My paper addresses the non-human turn in Joyce’s work from the perspective of genetic phenomenology. I begin by commenting on Joyce’s characterization of Molly Bloom as a non-human apparition. I unpack the notion of a non-human apparition in light of Joyce’s interest in the idea of the earth as a generative matrix, and I relate this idea to a genetic enquiry into problems of passive synthesis and the givenness of objects to sense perception. I then trace the elaboration of this theme in a cluster of rhetorical figures from the later novels—puns, clichés, and metonymic associations—that play on the senses of matrix, materiality, and the sex of the mother. The second part turns to representations of the earth in Finnegans Wake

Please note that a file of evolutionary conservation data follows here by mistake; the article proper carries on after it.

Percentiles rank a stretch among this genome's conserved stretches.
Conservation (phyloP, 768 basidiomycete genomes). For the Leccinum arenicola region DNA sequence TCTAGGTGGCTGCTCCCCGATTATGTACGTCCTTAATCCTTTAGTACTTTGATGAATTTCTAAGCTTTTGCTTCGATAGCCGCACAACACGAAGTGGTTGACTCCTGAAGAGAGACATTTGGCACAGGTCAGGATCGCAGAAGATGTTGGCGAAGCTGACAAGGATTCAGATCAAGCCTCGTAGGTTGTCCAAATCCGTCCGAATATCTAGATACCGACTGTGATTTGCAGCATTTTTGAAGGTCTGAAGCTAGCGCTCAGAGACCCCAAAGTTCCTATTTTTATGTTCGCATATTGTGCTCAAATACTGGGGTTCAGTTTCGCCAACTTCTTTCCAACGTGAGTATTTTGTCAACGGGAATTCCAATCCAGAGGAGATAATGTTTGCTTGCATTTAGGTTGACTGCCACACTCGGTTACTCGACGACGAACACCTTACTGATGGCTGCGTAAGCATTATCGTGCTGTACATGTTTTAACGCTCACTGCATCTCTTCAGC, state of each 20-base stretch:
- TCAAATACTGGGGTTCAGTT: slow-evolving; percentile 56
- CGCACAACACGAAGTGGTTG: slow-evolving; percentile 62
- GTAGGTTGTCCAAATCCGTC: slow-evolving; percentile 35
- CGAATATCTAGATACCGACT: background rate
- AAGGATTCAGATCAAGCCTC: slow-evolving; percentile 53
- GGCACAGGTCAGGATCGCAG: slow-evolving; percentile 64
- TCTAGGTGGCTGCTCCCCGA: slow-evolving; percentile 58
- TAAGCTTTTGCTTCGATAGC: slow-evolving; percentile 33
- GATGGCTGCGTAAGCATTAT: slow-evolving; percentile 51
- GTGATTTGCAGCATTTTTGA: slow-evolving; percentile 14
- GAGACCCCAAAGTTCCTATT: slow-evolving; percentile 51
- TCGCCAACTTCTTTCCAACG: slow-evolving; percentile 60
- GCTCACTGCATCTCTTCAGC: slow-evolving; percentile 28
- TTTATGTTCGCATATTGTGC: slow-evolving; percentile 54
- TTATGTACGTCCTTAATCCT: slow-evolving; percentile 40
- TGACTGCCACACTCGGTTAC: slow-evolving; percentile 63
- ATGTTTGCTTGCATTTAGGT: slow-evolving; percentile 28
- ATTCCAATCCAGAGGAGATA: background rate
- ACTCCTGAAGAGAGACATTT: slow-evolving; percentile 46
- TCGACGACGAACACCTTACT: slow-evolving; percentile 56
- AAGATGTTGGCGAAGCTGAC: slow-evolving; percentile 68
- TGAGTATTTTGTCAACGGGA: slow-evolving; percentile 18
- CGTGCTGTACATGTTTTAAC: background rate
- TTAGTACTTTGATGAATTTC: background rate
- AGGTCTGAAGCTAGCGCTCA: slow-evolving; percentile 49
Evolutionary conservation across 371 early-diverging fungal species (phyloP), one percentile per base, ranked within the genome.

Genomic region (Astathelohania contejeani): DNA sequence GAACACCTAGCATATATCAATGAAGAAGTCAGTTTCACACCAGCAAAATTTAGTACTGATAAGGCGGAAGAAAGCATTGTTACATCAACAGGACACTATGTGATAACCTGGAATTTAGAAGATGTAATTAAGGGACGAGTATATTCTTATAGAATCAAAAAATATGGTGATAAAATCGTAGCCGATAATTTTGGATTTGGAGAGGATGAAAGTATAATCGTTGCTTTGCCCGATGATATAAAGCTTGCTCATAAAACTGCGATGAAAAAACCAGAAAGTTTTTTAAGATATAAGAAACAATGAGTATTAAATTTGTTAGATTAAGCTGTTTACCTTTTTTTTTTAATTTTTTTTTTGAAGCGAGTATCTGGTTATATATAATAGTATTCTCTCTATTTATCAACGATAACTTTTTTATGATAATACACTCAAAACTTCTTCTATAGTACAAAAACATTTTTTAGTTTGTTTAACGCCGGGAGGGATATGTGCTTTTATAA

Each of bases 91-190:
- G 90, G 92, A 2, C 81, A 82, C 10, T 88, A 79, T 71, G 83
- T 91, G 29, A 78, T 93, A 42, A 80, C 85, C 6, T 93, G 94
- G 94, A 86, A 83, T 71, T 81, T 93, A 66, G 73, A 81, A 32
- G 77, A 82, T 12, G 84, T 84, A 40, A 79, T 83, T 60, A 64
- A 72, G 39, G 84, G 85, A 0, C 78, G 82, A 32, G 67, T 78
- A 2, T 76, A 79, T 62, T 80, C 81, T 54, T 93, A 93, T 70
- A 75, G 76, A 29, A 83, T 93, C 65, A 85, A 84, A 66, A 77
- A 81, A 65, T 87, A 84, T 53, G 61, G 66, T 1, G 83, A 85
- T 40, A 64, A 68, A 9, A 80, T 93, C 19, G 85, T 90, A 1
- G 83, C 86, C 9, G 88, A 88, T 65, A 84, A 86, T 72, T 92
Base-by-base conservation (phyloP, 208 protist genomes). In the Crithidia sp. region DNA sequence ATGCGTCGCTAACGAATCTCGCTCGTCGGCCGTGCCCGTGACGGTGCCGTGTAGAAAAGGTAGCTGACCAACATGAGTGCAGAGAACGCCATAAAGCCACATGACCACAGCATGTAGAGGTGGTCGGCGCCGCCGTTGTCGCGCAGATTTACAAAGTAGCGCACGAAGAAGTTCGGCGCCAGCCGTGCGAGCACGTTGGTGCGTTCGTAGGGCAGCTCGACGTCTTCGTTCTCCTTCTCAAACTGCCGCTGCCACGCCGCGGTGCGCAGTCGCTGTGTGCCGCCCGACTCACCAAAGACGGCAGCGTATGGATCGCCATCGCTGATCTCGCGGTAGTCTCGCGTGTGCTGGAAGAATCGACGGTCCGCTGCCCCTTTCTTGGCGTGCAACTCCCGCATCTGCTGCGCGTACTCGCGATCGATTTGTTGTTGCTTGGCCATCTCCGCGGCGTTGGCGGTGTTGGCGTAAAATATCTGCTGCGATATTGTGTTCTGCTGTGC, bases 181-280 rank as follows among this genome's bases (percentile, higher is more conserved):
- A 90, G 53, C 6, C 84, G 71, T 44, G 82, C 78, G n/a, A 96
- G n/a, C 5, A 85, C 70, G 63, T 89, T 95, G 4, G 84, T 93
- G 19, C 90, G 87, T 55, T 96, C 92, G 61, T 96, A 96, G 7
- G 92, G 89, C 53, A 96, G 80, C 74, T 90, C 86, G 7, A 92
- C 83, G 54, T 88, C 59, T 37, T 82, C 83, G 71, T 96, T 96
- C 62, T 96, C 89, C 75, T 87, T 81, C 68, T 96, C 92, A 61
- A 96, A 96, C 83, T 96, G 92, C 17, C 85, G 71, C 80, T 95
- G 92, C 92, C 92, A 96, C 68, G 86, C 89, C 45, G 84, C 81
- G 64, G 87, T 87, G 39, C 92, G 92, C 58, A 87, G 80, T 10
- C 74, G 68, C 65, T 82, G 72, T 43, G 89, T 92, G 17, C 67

. Focusing on scenes of interment and becoming one with the landscape, descriptions of tombs as echo chambers, and of geological sites as giant human bodies, I read Joyce’s earth as the crowning expression of his experiments with a radical (pre- and post-human) phenomenology.
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